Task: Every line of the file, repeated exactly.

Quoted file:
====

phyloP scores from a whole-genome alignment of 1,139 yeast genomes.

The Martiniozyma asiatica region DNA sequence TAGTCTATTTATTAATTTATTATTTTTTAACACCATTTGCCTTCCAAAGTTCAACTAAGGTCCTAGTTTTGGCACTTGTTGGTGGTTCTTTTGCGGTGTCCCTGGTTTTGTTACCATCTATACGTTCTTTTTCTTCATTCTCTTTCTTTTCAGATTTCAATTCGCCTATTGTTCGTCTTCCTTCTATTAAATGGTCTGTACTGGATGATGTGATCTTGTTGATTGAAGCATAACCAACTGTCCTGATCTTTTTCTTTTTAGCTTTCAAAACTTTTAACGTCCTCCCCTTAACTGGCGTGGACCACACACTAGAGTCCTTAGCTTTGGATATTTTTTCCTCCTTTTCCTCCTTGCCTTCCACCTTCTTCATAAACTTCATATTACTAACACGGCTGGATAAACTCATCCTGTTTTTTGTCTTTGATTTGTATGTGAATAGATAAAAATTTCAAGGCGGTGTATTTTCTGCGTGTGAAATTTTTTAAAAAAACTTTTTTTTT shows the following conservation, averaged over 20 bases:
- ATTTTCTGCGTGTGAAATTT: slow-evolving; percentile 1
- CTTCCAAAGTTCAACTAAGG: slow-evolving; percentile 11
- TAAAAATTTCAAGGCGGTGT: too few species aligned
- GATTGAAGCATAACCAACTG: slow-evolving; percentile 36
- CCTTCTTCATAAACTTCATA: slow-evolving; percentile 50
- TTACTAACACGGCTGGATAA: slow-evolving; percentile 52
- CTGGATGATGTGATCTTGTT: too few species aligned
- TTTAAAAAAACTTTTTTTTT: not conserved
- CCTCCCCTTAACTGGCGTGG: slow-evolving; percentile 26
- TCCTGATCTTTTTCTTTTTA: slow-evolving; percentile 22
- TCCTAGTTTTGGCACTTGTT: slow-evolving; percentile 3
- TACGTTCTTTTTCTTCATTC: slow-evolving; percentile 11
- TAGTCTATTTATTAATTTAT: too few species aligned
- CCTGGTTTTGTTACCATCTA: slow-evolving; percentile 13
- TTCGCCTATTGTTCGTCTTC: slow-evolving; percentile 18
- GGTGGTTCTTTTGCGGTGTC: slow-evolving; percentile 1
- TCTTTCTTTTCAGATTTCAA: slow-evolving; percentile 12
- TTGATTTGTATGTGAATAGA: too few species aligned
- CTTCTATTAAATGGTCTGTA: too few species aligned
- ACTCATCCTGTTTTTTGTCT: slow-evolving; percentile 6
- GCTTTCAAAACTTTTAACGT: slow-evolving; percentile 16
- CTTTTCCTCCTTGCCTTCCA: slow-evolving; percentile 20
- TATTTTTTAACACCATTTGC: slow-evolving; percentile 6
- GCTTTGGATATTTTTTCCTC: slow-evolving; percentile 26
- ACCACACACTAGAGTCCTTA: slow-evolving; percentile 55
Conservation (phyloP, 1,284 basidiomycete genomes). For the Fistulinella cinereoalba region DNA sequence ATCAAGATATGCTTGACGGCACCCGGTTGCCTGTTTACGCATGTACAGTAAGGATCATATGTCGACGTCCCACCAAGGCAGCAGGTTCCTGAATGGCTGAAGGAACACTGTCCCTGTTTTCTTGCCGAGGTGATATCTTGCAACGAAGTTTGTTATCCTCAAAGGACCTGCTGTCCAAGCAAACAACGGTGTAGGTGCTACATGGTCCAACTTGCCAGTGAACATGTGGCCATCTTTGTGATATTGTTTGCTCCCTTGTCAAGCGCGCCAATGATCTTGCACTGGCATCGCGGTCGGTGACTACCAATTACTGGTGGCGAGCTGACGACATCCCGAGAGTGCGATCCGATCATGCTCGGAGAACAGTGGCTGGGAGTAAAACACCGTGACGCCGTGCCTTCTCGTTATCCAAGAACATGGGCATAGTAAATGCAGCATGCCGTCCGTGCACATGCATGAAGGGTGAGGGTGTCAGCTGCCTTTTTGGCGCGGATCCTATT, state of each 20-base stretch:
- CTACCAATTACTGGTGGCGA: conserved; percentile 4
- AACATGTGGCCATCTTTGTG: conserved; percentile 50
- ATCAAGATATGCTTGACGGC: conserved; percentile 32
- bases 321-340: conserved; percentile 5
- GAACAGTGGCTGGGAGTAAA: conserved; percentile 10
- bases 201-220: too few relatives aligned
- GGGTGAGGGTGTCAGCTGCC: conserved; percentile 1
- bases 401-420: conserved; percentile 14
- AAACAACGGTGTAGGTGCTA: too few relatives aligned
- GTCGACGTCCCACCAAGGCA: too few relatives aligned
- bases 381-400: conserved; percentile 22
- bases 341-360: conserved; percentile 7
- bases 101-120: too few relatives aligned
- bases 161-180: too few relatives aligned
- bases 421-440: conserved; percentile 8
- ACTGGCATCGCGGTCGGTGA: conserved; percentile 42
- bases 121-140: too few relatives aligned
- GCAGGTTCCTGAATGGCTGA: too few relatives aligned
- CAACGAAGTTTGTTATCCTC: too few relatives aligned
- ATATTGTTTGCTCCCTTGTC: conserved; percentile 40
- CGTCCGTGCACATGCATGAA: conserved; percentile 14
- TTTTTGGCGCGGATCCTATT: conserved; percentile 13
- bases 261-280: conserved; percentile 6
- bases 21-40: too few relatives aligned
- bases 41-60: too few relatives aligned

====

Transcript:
phyloP scores from a whole-genome alignment of 1,139 yeast genomes.

The Martiniozyma asiatica region DNA sequence TAGTCTATTTATTAATTTATTATTTTTTAACACCATTTGCCTTCCAAAGTTCAACTAAGGTCCTAGTTTTGGCACTTGTTGGTGGTTCTTTTGCGGTGTCCCTGGTTTTGTTACCATCTATACGTTCTTTTTCTTCATTCTCTTTCTTTTCAGATTTCAATTCGCCTATTGTTCGTCTTCCTTCTATTAAATGGTCTGTACTGGATGATGTGATCTTGTTGATTGAAGCATAACCAACTGTCCTGATCTTTTTCTTTTTAGCTTTCAAAACTTTTAACGTCCTCCCCTTAACTGGCGTGGACCACACACTAGAGTCCTTAGCTTTGGATATTTTTTCCTCCTTTTCCTCCTTGCCTTCCACCTTCTTCATAAACTTCATATTACTAACACGGCTGGATAAACTCATCCTGTTTTTTGTCTTTGATTTGTATGTGAATAGATAAAAATTTCAAGGCGGTGTATTTTCTGCGTGTGAAATTTTTTAAAAAAACTTTTTTTTT shows the following conservation, averaged over 20 bases:
- ATTTTCTGCGTGTGAAATTT: slow-evolving; percentile 1
- CTTCCAAAGTTCAACTAAGG: slow-evolving; percentile 11
- TAAAAATTTCAAGGCGGTGT: too few species aligned
- GATTGAAGCATAACCAACTG: slow-evolving; percentile 36
- CCTTCTTCATAAACTTCATA: slow-evolving; percentile 50
- TTACTAACACGGCTGGATAA: slow-evolving; percentile 52
- CTGGATGATGTGATCTTGTT: too few species aligned
- TTTAAAAAAACTTTTTTTTT: not conserved
- CCTCCCCTTAACTGGCGTGG: slow-evolving; percentile 26
- TCCTGATCTTTTTCTTTTTA: slow-evolving; percentile 22
- TCCTAGTTTTGGCACTTGTT: slow-evolving; percentile 3
- TACGTTCTTTTTCTTCATTC: slow-evolving; percentile 11
- TAGTCTATTTATTAATTTAT: too few species aligned
- CCTGGTTTTGTTACCATCTA: slow-evolving; percentile 13
- TTCGCCTATTGTTCGTCTTC: slow-evolving; percentile 18
- GGTGGTTCTTTTGCGGTGTC: slow-evolving; percentile 1
- TCTTTCTTTTCAGATTTCAA: slow-evolving; percentile 12
- TTGATTTGTATGTGAATAGA: too few species aligned
- CTTCTATTAAATGGTCTGTA: too few species aligned
- ACTCATCCTGTTTTTTGTCT: slow-evolving; percentile 6
- GCTTTCAAAACTTTTAACGT: slow-evolving; percentile 16
- CTTTTCCTCCTTGCCTTCCA: slow-evolving; percentile 20
- TATTTTTTAACACCATTTGC: slow-evolving; percentile 6
- GCTTTGGATATTTTTTCCTC: slow-evolving; percentile 26
- ACCACACACTAGAGTCCTTA: slow-evolving; percentile 55
Conservation (phyloP, 1,284 basidiomycete genomes). For the Fistulinella cinereoalba region DNA sequence ATCAAGATATGCTTGACGGCACCCGGTTGCCTGTTTACGCATGTACAGTAAGGATCATATGTCGACGTCCCACCAAGGCAGCAGGTTCCTGAATGGCTGAAGGAACACTGTCCCTGTTTTCTTGCCGAGGTGATATCTTGCAACGAAGTTTGTTATCCTCAAAGGACCTGCTGTCCAAGCAAACAACGGTGTAGGTGCTACATGGTCCAACTTGCCAGTGAACATGTGGCCATCTTTGTGATATTGTTTGCTCCCTTGTCAAGCGCGCCAATGATCTTGCACTGGCATCGCGGTCGGTGACTACCAATTACTGGTGGCGAGCTGACGACATCCCGAGAGTGCGATCCGATCATGCTCGGAGAACAGTGGCTGGGAGTAAAACACCGTGACGCCGTGCCTTCTCGTTATCCAAGAACATGGGCATAGTAAATGCAGCATGCCGTCCGTGCACATGCATGAAGGGTGAGGGTGTCAGCTGCCTTTTTGGCGCGGATCCTATT, state of each 20-base stretch:
- CTACCAATTACTGGTGGCGA: conserved; percentile 4
- AACATGTGGCCATCTTTGTG: conserved; percentile 50
- ATCAAGATATGCTTGACGGC: conserved; percentile 32
- bases 321-340: conserved; percentile 5
- GAACAGTGGCTGGGAGTAAA: conserved; percentile 10
- bases 201-220: too few relatives aligned
- GGGTGAGGGTGTCAGCTGCC: conserved; percentile 1
- bases 401-420: conserved; percentile 14
- AAACAACGGTGTAGGTGCTA: too few relatives aligned
- GTCGACGTCCCACCAAGGCA: too few relatives aligned
- bases 381-400: conserved; percentile 22
- bases 341-360: conserved; percentile 7
- bases 101-120: too few relatives aligned
- bases 161-180: too few relatives aligned
- bases 421-440: conserved; percentile 8
- ACTGGCATCGCGGTCGGTGA: conserved; percentile 42
- bases 121-140: too few relatives aligned
- GCAGGTTCCTGAATGGCTGA: too few relatives aligned
- CAACGAAGTTTGTTATCCTC: too few relatives aligned
- ATATTGTTTGCTCCCTTGTC: conserved; percentile 40
- CGTCCGTGCACATGCATGAA: conserved; percentile 14
- TTTTTGGCGCGGATCCTATT: conserved; percentile 13
- bases 261-280: conserved; percentile 6
- bases 21-40: too few relatives aligned
- bases 41-60: too few relatives aligned